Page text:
Since then, Kyiv Post publisher Mohammad Zahoor has set the policy that in editorials – which are supposed to represent the newspaper’s collective opinion on issues – should steer clear of partisan politics. It’s a reasonable restriction and essentially the only one imposed by the publisher, who otherwise allows journalists to offer opinions in this space on the issues of the day as they see fit.

Endorsements are a touchy subject for the Kyiv Post in a number of ways. While most staff members are Ukrainian, the chief editor is American – one of four expatriates on the editorial staff – and the owner is a British citizen. CEO Michael Willard is another American.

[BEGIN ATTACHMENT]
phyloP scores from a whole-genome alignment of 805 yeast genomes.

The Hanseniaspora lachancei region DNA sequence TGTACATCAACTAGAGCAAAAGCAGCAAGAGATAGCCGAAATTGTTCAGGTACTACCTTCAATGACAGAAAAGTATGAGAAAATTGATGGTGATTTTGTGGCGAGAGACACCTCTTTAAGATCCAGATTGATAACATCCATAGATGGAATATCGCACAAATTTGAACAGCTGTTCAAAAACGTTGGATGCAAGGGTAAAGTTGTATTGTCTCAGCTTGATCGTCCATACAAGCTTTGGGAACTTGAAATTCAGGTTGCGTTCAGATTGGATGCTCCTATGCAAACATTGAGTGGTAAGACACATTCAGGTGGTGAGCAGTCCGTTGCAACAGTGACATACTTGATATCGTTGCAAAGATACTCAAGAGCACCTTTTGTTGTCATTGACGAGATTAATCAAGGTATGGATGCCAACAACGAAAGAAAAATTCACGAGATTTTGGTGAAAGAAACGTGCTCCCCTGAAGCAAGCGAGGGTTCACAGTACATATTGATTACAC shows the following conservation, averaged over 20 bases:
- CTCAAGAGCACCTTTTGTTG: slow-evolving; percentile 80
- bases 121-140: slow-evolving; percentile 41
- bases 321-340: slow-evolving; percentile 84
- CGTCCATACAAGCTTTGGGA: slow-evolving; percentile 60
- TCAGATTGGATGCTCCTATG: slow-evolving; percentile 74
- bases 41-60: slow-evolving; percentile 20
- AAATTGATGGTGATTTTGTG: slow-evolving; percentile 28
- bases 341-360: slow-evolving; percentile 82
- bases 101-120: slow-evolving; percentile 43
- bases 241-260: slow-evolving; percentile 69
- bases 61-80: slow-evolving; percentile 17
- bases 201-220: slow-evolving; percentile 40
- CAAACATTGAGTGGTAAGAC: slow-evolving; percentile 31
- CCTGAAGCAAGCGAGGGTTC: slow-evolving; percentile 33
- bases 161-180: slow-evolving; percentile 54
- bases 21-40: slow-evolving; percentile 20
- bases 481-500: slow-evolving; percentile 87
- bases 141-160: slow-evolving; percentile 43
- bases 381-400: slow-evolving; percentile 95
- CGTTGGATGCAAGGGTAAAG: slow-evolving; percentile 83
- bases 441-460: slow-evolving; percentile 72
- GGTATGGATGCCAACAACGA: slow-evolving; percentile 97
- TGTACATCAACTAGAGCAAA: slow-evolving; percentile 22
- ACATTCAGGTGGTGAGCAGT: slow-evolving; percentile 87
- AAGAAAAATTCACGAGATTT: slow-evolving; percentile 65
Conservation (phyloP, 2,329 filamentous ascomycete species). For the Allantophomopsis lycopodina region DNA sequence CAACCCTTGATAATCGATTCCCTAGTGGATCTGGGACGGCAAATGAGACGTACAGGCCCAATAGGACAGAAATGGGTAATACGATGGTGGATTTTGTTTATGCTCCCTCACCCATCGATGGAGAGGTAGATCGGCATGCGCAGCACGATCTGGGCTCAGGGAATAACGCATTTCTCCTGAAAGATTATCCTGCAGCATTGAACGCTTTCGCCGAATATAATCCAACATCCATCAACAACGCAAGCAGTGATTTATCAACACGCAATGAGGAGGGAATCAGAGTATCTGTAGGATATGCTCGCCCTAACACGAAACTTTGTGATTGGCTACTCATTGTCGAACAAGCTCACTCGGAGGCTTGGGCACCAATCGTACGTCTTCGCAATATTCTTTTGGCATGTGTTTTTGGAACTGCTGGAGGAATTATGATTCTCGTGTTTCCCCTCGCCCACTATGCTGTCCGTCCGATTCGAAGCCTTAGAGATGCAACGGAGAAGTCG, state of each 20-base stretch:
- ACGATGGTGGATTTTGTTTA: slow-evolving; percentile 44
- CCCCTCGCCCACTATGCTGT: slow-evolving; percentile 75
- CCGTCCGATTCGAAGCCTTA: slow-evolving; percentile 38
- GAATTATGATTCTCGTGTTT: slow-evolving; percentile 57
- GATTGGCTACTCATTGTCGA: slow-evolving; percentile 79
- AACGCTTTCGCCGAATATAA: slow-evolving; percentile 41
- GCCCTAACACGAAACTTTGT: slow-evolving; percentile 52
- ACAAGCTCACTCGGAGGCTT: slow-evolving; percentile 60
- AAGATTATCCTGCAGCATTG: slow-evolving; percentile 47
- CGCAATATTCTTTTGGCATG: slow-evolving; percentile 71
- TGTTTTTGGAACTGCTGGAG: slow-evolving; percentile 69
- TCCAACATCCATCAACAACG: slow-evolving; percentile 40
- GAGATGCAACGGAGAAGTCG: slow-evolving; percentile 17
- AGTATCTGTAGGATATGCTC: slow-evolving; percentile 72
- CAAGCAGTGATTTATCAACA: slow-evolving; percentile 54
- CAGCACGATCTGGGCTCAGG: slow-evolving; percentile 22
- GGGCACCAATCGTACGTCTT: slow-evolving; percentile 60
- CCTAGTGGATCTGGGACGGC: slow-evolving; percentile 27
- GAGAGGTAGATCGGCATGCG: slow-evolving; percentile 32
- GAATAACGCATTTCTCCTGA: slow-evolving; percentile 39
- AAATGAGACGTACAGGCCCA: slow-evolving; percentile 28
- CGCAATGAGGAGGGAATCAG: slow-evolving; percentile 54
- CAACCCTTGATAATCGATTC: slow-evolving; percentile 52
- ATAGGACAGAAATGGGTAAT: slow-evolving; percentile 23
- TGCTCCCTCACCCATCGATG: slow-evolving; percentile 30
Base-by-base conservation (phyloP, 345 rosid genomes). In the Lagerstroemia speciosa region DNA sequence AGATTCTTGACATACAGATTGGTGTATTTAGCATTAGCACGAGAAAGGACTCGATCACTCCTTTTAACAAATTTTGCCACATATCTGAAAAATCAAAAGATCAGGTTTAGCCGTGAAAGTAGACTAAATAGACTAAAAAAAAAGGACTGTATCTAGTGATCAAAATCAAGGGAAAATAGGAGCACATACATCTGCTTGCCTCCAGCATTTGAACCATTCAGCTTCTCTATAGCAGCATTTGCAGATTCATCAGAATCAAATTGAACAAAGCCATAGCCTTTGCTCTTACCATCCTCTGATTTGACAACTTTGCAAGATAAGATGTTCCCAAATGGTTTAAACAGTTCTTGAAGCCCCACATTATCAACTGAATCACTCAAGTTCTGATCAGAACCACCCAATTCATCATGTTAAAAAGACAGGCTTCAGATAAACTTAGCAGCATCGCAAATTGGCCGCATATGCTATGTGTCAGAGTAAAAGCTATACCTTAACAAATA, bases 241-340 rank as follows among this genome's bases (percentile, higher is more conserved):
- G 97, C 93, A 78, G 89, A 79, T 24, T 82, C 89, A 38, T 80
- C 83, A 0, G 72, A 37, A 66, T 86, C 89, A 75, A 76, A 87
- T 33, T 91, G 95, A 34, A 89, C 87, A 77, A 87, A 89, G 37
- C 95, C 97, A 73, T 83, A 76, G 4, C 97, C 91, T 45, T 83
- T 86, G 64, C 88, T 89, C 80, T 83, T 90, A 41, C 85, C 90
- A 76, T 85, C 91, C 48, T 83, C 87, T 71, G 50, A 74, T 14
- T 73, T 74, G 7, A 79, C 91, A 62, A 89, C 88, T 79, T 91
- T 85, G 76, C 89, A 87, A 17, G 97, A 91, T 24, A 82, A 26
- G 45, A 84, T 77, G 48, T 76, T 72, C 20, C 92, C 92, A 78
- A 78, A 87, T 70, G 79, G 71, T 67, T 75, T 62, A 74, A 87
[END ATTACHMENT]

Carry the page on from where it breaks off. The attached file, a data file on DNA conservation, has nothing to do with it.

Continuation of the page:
Endorsements, rightly or wrongly, in such circumstances may look to the public as if a bunch of foreigners are telling Ukrainians how to vote. Moreover, regrettably in this nation, criticism is interpreted as opposition. By contrast, in developed democracies (Ukraine is not one – and is, in fact, moving away from democracy), free speech is celebrated and public officials know that criticism – and even opposition – is fair game for anyone who claims to serve the public interest.

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